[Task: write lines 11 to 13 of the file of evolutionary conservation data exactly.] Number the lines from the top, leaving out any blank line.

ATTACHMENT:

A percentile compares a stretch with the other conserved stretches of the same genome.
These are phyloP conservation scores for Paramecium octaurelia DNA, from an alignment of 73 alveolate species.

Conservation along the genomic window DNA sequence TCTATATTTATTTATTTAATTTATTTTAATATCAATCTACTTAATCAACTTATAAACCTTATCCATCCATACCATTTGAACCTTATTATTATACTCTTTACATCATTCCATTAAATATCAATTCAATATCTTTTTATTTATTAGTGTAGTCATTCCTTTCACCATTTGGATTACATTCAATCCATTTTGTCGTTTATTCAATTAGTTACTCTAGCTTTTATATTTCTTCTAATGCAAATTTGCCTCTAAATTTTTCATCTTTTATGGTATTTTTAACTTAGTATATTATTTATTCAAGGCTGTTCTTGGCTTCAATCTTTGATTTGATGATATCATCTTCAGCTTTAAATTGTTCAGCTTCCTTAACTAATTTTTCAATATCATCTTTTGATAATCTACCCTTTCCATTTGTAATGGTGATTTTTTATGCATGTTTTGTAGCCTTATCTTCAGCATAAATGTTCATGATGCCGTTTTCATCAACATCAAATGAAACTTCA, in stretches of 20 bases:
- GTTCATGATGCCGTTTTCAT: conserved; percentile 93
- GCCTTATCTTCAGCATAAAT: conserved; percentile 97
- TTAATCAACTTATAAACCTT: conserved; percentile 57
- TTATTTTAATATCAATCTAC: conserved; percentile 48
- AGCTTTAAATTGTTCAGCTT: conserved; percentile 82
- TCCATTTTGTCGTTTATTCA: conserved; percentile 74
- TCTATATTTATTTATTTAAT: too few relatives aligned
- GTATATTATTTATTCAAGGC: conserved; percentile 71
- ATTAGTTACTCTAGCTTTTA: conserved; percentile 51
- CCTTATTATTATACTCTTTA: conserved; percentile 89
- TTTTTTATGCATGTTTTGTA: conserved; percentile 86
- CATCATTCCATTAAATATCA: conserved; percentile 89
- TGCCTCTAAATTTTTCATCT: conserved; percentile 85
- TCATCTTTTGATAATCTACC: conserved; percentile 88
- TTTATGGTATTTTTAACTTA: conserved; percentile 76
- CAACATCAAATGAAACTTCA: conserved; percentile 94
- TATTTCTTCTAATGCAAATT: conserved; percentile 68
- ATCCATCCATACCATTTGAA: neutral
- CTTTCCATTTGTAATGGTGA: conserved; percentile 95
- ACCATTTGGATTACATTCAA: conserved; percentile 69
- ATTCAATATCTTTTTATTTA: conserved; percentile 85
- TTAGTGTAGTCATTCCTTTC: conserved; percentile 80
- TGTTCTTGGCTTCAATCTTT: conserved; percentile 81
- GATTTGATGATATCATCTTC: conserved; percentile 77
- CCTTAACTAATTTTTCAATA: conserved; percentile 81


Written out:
- GTATATTATTTATTCAAGGC: conserved; percentile 71
- ATTAGTTACTCTAGCTTTTA: conserved; percentile 51
- CCTTATTATTATACTCTTTA: conserved; percentile 89